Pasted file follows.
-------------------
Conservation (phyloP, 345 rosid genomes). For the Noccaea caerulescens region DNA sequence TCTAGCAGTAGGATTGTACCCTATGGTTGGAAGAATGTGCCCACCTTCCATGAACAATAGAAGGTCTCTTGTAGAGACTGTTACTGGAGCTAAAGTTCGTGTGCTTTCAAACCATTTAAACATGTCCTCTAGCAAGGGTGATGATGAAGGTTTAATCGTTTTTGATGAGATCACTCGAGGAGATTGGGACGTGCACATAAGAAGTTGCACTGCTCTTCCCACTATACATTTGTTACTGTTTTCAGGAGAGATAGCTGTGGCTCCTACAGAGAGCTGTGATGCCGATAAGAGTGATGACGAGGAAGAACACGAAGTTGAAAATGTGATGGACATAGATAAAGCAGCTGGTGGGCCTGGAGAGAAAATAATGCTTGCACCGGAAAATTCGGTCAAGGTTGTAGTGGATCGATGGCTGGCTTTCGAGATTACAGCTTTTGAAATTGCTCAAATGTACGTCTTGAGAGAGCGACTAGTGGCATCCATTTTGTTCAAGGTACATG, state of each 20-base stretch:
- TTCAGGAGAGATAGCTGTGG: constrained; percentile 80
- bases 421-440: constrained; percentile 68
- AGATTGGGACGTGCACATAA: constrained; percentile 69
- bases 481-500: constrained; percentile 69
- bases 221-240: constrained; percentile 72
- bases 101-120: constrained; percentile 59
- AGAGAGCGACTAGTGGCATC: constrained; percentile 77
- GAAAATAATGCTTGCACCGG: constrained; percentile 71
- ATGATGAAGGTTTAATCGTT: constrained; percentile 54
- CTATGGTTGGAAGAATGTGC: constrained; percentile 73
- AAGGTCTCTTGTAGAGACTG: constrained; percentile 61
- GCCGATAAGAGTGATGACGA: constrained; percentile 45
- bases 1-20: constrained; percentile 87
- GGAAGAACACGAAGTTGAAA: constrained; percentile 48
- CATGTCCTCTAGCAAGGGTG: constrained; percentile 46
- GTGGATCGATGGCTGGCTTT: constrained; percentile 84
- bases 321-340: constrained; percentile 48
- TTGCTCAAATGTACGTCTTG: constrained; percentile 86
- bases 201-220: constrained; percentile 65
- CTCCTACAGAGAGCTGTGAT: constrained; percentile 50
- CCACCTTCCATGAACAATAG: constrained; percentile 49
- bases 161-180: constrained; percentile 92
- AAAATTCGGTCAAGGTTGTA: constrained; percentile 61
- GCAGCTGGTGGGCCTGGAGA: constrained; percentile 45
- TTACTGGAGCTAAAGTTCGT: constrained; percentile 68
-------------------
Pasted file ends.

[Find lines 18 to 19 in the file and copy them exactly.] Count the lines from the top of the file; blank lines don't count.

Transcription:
- bases 321-340: constrained; percentile 48
- TTGCTCAAATGTACGTCTTG: constrained; percentile 86